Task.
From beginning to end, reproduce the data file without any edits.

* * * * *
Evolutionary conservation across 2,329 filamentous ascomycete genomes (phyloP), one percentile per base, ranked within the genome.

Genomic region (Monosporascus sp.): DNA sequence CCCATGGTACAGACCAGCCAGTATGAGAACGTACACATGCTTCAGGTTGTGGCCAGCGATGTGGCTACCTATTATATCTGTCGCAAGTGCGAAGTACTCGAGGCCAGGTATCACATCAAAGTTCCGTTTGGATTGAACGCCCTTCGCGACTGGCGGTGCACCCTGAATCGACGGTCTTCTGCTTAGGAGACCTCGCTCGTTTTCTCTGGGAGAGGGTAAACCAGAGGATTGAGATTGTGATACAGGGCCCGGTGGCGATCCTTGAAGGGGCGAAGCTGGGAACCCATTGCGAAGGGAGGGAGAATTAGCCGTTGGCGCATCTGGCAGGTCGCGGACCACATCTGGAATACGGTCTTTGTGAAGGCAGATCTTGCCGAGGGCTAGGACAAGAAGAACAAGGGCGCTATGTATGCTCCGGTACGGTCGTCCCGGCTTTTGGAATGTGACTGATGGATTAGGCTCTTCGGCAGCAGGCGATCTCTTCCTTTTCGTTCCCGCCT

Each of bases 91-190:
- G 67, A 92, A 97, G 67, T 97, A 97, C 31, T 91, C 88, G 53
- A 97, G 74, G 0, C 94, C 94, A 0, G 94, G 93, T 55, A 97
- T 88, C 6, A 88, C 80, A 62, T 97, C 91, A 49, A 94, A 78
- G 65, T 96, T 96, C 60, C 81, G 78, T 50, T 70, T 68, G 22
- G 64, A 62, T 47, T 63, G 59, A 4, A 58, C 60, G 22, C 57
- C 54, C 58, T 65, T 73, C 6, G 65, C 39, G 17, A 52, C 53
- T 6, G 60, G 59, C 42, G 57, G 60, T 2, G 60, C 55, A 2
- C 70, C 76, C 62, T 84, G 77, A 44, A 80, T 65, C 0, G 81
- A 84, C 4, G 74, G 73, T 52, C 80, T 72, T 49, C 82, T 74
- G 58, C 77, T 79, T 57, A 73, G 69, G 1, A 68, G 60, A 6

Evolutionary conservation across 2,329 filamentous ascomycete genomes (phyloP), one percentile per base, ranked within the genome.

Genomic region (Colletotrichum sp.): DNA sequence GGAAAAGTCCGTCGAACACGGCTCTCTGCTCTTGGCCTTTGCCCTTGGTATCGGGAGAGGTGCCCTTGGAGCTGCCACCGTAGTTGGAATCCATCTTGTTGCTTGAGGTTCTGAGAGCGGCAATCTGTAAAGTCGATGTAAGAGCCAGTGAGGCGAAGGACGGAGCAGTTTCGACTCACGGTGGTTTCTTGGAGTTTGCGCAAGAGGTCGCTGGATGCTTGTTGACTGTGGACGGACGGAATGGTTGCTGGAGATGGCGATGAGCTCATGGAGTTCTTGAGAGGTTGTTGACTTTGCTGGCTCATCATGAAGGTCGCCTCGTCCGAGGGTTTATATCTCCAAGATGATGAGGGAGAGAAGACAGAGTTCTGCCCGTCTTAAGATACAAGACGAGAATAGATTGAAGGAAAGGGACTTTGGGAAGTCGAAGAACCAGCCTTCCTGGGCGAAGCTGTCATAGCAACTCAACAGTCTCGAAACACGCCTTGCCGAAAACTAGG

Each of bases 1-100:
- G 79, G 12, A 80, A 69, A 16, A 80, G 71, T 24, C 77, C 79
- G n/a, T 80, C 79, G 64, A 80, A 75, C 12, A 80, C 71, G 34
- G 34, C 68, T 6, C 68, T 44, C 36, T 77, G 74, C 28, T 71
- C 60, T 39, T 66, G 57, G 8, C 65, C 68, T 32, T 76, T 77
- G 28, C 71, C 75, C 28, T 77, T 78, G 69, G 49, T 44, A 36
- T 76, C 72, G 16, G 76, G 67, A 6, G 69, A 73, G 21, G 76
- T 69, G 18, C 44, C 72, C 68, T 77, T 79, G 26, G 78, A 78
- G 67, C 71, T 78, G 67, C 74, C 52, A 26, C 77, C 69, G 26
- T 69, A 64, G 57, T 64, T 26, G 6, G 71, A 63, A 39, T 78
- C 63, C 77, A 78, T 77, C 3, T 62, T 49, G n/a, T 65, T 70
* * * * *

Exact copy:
Evolutionary conservation across 2,329 filamentous ascomycete genomes (phyloP), one percentile per base, ranked within the genome.

Genomic region (Monosporascus sp.): DNA sequence CCCATGGTACAGACCAGCCAGTATGAGAACGTACACATGCTTCAGGTTGTGGCCAGCGATGTGGCTACCTATTATATCTGTCGCAAGTGCGAAGTACTCGAGGCCAGGTATCACATCAAAGTTCCGTTTGGATTGAACGCCCTTCGCGACTGGCGGTGCACCCTGAATCGACGGTCTTCTGCTTAGGAGACCTCGCTCGTTTTCTCTGGGAGAGGGTAAACCAGAGGATTGAGATTGTGATACAGGGCCCGGTGGCGATCCTTGAAGGGGCGAAGCTGGGAACCCATTGCGAAGGGAGGGAGAATTAGCCGTTGGCGCATCTGGCAGGTCGCGGACCACATCTGGAATACGGTCTTTGTGAAGGCAGATCTTGCCGAGGGCTAGGACAAGAAGAACAAGGGCGCTATGTATGCTCCGGTACGGTCGTCCCGGCTTTTGGAATGTGACTGATGGATTAGGCTCTTCGGCAGCAGGCGATCTCTTCCTTTTCGTTCCCGCCT

Each of bases 91-190:
- G 67, A 92, A 97, G 67, T 97, A 97, C 31, T 91, C 88, G 53
- A 97, G 74, G 0, C 94, C 94, A 0, G 94, G 93, T 55, A 97
- T 88, C 6, A 88, C 80, A 62, T 97, C 91, A 49, A 94, A 78
- G 65, T 96, T 96, C 60, C 81, G 78, T 50, T 70, T 68, G 22
- G 64, A 62, T 47, T 63, G 59, A 4, A 58, C 60, G 22, C 57
- C 54, C 58, T 65, T 73, C 6, G 65, C 39, G 17, A 52, C 53
- T 6, G 60, G 59, C 42, G 57, G 60, T 2, G 60, C 55, A 2
- C 70, C 76, C 62, T 84, G 77, A 44, A 80, T 65, C 0, G 81
- A 84, C 4, G 74, G 73, T 52, C 80, T 72, T 49, C 82, T 74
- G 58, C 77, T 79, T 57, A 73, G 69, G 1, A 68, G 60, A 6

Evolutionary conservation across 2,329 filamentous ascomycete genomes (phyloP), one percentile per base, ranked within the genome.

Genomic region (Colletotrichum sp.): DNA sequence GGAAAAGTCCGTCGAACACGGCTCTCTGCTCTTGGCCTTTGCCCTTGGTATCGGGAGAGGTGCCCTTGGAGCTGCCACCGTAGTTGGAATCCATCTTGTTGCTTGAGGTTCTGAGAGCGGCAATCTGTAAAGTCGATGTAAGAGCCAGTGAGGCGAAGGACGGAGCAGTTTCGACTCACGGTGGTTTCTTGGAGTTTGCGCAAGAGGTCGCTGGATGCTTGTTGACTGTGGACGGACGGAATGGTTGCTGGAGATGGCGATGAGCTCATGGAGTTCTTGAGAGGTTGTTGACTTTGCTGGCTCATCATGAAGGTCGCCTCGTCCGAGGGTTTATATCTCCAAGATGATGAGGGAGAGAAGACAGAGTTCTGCCCGTCTTAAGATACAAGACGAGAATAGATTGAAGGAAAGGGACTTTGGGAAGTCGAAGAACCAGCCTTCCTGGGCGAAGCTGTCATAGCAACTCAACAGTCTCGAAACACGCCTTGCCGAAAACTAGG

Each of bases 1-100:
- G 79, G 12, A 80, A 69, A 16, A 80, G 71, T 24, C 77, C 79
- G n/a, T 80, C 79, G 64, A 80, A 75, C 12, A 80, C 71, G 34
- G 34, C 68, T 6, C 68, T 44, C 36, T 77, G 74, C 28, T 71
- C 60, T 39, T 66, G 57, G 8, C 65, C 68, T 32, T 76, T 77
- G 28, C 71, C 75, C 28, T 77, T 78, G 69, G 49, T 44, A 36
- T 76, C 72, G 16, G 76, G 67, A 6, G 69, A 73, G 21, G 76
- T 69, G 18, C 44, C 72, C 68, T 77, T 79, G 26, G 78, A 78
- G 67, C 71, T 78, G 67, C 74, C 52, A 26, C 77, C 69, G 26
- T 69, A 64, G 57, T 64, T 26, G 6, G 71, A 63, A 39, T 78
- C 63, C 77, A 78, T 77, C 3, T 62, T 49, G n/a, T 65, T 70